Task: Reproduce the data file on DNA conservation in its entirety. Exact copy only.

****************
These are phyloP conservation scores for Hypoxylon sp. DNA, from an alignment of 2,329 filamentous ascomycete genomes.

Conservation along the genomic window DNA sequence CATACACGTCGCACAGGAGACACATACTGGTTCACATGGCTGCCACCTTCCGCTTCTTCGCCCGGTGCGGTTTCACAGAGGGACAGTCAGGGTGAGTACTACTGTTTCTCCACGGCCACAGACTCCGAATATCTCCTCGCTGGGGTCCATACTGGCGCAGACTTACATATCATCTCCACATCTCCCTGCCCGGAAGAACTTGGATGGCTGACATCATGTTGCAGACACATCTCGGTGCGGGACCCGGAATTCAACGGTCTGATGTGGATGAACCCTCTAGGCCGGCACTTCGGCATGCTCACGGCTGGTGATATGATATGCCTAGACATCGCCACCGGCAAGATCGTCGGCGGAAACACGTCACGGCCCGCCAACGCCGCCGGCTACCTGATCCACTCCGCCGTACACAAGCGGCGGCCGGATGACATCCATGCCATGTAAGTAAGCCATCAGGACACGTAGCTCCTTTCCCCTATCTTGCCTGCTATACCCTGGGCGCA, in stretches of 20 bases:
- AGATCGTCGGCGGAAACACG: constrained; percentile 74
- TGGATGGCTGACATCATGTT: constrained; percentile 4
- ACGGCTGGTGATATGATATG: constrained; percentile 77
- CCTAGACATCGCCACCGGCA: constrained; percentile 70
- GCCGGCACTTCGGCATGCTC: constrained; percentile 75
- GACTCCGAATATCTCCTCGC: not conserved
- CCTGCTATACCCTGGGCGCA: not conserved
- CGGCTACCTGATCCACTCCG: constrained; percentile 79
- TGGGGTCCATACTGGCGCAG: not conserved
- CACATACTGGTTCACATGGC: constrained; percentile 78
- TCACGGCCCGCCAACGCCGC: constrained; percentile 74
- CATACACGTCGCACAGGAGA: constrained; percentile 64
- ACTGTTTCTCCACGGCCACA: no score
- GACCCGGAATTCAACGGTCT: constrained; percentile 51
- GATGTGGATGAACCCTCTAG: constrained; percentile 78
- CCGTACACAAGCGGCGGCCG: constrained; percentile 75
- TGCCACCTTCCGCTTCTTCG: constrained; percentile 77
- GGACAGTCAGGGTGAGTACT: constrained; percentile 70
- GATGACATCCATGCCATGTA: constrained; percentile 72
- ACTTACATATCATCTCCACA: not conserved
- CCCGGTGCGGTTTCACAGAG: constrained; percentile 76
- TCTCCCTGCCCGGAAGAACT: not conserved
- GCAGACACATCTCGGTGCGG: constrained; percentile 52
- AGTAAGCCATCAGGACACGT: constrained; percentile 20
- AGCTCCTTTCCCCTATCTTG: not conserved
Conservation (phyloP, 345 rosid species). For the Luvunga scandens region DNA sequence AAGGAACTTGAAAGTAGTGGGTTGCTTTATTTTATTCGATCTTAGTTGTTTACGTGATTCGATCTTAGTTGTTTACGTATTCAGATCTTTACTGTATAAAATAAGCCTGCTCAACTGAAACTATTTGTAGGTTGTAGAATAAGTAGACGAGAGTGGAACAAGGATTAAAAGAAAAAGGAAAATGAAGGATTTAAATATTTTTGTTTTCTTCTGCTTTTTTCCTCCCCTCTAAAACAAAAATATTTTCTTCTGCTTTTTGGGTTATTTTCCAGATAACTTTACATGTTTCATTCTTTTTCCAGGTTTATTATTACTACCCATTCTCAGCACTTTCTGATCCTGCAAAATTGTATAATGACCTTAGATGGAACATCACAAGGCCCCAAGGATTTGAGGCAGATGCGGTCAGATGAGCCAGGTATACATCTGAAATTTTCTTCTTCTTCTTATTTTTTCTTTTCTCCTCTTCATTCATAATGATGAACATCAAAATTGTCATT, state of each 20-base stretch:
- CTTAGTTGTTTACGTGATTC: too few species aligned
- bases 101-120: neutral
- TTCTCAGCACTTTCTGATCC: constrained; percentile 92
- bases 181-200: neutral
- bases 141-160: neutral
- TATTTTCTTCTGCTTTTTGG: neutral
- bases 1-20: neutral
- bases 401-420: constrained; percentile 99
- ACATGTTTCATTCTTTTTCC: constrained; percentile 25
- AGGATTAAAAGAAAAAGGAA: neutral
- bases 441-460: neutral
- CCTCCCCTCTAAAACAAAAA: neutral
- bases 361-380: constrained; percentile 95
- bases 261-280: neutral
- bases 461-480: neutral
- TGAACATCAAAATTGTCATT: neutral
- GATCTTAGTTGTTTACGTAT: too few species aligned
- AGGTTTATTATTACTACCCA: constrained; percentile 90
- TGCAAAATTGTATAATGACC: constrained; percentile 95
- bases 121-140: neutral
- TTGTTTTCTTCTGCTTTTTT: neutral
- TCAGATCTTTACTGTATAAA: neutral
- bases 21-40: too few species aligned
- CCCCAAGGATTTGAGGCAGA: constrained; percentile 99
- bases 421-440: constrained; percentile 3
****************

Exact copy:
These are phyloP conservation scores for Hypoxylon sp. DNA, from an alignment of 2,329 filamentous ascomycete genomes.

Conservation along the genomic window DNA sequence CATACACGTCGCACAGGAGACACATACTGGTTCACATGGCTGCCACCTTCCGCTTCTTCGCCCGGTGCGGTTTCACAGAGGGACAGTCAGGGTGAGTACTACTGTTTCTCCACGGCCACAGACTCCGAATATCTCCTCGCTGGGGTCCATACTGGCGCAGACTTACATATCATCTCCACATCTCCCTGCCCGGAAGAACTTGGATGGCTGACATCATGTTGCAGACACATCTCGGTGCGGGACCCGGAATTCAACGGTCTGATGTGGATGAACCCTCTAGGCCGGCACTTCGGCATGCTCACGGCTGGTGATATGATATGCCTAGACATCGCCACCGGCAAGATCGTCGGCGGAAACACGTCACGGCCCGCCAACGCCGCCGGCTACCTGATCCACTCCGCCGTACACAAGCGGCGGCCGGATGACATCCATGCCATGTAAGTAAGCCATCAGGACACGTAGCTCCTTTCCCCTATCTTGCCTGCTATACCCTGGGCGCA, in stretches of 20 bases:
- AGATCGTCGGCGGAAACACG: constrained; percentile 74
- TGGATGGCTGACATCATGTT: constrained; percentile 4
- ACGGCTGGTGATATGATATG: constrained; percentile 77
- CCTAGACATCGCCACCGGCA: constrained; percentile 70
- GCCGGCACTTCGGCATGCTC: constrained; percentile 75
- GACTCCGAATATCTCCTCGC: not conserved
- CCTGCTATACCCTGGGCGCA: not conserved
- CGGCTACCTGATCCACTCCG: constrained; percentile 79
- TGGGGTCCATACTGGCGCAG: not conserved
- CACATACTGGTTCACATGGC: constrained; percentile 78
- TCACGGCCCGCCAACGCCGC: constrained; percentile 74
- CATACACGTCGCACAGGAGA: constrained; percentile 64
- ACTGTTTCTCCACGGCCACA: no score
- GACCCGGAATTCAACGGTCT: constrained; percentile 51
- GATGTGGATGAACCCTCTAG: constrained; percentile 78
- CCGTACACAAGCGGCGGCCG: constrained; percentile 75
- TGCCACCTTCCGCTTCTTCG: constrained; percentile 77
- GGACAGTCAGGGTGAGTACT: constrained; percentile 70
- GATGACATCCATGCCATGTA: constrained; percentile 72
- ACTTACATATCATCTCCACA: not conserved
- CCCGGTGCGGTTTCACAGAG: constrained; percentile 76
- TCTCCCTGCCCGGAAGAACT: not conserved
- GCAGACACATCTCGGTGCGG: constrained; percentile 52
- AGTAAGCCATCAGGACACGT: constrained; percentile 20
- AGCTCCTTTCCCCTATCTTG: not conserved
Conservation (phyloP, 345 rosid species). For the Luvunga scandens region DNA sequence AAGGAACTTGAAAGTAGTGGGTTGCTTTATTTTATTCGATCTTAGTTGTTTACGTGATTCGATCTTAGTTGTTTACGTATTCAGATCTTTACTGTATAAAATAAGCCTGCTCAACTGAAACTATTTGTAGGTTGTAGAATAAGTAGACGAGAGTGGAACAAGGATTAAAAGAAAAAGGAAAATGAAGGATTTAAATATTTTTGTTTTCTTCTGCTTTTTTCCTCCCCTCTAAAACAAAAATATTTTCTTCTGCTTTTTGGGTTATTTTCCAGATAACTTTACATGTTTCATTCTTTTTCCAGGTTTATTATTACTACCCATTCTCAGCACTTTCTGATCCTGCAAAATTGTATAATGACCTTAGATGGAACATCACAAGGCCCCAAGGATTTGAGGCAGATGCGGTCAGATGAGCCAGGTATACATCTGAAATTTTCTTCTTCTTCTTATTTTTTCTTTTCTCCTCTTCATTCATAATGATGAACATCAAAATTGTCATT, state of each 20-base stretch:
- CTTAGTTGTTTACGTGATTC: too few species aligned
- bases 101-120: neutral
- TTCTCAGCACTTTCTGATCC: constrained; percentile 92
- bases 181-200: neutral
- bases 141-160: neutral
- TATTTTCTTCTGCTTTTTGG: neutral
- bases 1-20: neutral
- bases 401-420: constrained; percentile 99
- ACATGTTTCATTCTTTTTCC: constrained; percentile 25
- AGGATTAAAAGAAAAAGGAA: neutral
- bases 441-460: neutral
- CCTCCCCTCTAAAACAAAAA: neutral
- bases 361-380: constrained; percentile 95
- bases 261-280: neutral
- bases 461-480: neutral
- TGAACATCAAAATTGTCATT: neutral
- GATCTTAGTTGTTTACGTAT: too few species aligned
- AGGTTTATTATTACTACCCA: constrained; percentile 90
- TGCAAAATTGTATAATGACC: constrained; percentile 95
- bases 121-140: neutral
- TTGTTTTCTTCTGCTTTTTT: neutral
- TCAGATCTTTACTGTATAAA: neutral
- bases 21-40: too few species aligned
- CCCCAAGGATTTGAGGCAGA: constrained; percentile 99
- bases 421-440: constrained; percentile 3